Conjunctivitis is one of the most common cat eye infections. Conjunctivitis, or pink eye as it’s commonly known, is an inflammation of the mucous membrane on the outer surface of the eye. Conjunctivitis can be caused by foreign bodies entering the eye or by a bacterial infection, a viral infection, allergies, hereditary conditions, ortumors.
Symptoms of conjunctivitis include redness, sneezing, eye discharge, and frequent blinking. To diagnose conjunctivitis, a vet must first make sure it’s not being caused by a foreign body in the eye or a blocked tear duct. Conjunctivitis is usually easy to treat but if it goes untreated, it can lead to more serious eye problems, such as blindness. Eye drops and topical ointments are typically recommended for treatment, but in more severe cases, antiviral medication may also be needed.
Blepharitis is an inflammation of the eyelids and it can affect one or both eyes. It’s most common in flat-faced cats, like Persians and Himalayans. Blepharitis can be caused by allergies, tumors, infections, and other inflammatory disorders.
Symptoms of blepharitis typically include swelling of the eyelids, scratching at the eyes, eye discharge, and crusty areas around the eyes. It can be treated with topical ointments and eye drops, or in more severe cases, oral antibiotics. A warm compress can also be applied to the eyes to soothe symptoms.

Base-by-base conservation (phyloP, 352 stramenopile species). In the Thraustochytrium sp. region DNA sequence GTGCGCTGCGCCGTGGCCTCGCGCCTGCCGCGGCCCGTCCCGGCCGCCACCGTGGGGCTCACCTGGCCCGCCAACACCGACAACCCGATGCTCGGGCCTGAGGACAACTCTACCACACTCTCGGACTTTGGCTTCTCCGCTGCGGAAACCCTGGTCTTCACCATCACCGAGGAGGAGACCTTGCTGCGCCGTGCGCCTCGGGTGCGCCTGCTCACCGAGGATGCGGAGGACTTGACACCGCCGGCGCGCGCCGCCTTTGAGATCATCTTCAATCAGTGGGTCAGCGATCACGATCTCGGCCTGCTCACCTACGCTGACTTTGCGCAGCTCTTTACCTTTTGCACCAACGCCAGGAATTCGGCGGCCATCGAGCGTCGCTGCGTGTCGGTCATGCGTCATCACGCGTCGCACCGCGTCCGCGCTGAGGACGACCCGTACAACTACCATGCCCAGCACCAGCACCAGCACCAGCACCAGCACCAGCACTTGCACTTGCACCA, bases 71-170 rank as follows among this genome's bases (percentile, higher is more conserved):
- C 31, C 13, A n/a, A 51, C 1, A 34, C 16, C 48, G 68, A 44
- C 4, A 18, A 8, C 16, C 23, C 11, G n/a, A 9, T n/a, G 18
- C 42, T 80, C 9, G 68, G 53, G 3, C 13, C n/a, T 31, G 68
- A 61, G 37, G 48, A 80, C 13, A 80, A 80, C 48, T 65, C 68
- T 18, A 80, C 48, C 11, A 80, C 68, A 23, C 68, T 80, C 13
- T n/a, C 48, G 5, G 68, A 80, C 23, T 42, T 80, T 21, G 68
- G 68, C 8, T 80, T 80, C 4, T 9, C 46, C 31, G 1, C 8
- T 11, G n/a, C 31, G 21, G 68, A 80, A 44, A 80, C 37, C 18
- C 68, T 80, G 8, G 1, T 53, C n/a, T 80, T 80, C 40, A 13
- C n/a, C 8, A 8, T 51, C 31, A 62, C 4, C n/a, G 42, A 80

Keratoconjunctivitis Sicca (KSC)is dry eye. Often KCS is associated with secondary bacterial infections.. Symptoms of KCS include excessive blinking, swollen eyes, reluctance to open eyes, inflammation of the eyelids, and light sensitivity. Dry eyes can be very uncomfortable for your kitty, so it’s crucial to find the right treatment. Eye drops will usually be prescribed, and if an infection is present, antibiotics will also be needed.
Feline Upper Respiratory Infections
Certain upper respiratory infections can cause cat eye infections. Symptoms typically include eye discharge, redness in the eyes, nasal discharge, sneezing, and increased squinting of the eyes. Some feline upper respiratory infections will resolve on their own, but your vet may prescribe oral antibiotics or topical eye ointment depending on the severity of the infection.
Uveitis is the inflammation of one or more internal structures of the eye. Cancer, trauma, immune problems, or infections can cause this inflammation. Symptoms of uveitis include redness, sensitivity to light, and watery eyes. The color of your cat’s iris may also appear altered or cloudy. Uveitis can be treated with topical eye medication or systemic medication to reduce symptoms and alleviate pain.
Epiphora (watery, teary eyes)
Epiphora, or watery, teary eyes, can be caused by blocked tear ducts, an overproduction of tears, allergies, viral conjunctivitis, and more. If a cat’s watery eyes are due a blocked nasolacrimal duct, a special instrument will need to be inserted into the duct to flush out the contents. Topical eye medications and anti-inflammatory drugs can also be used to reduce symptoms.
Treating A Cat’s Eye Infection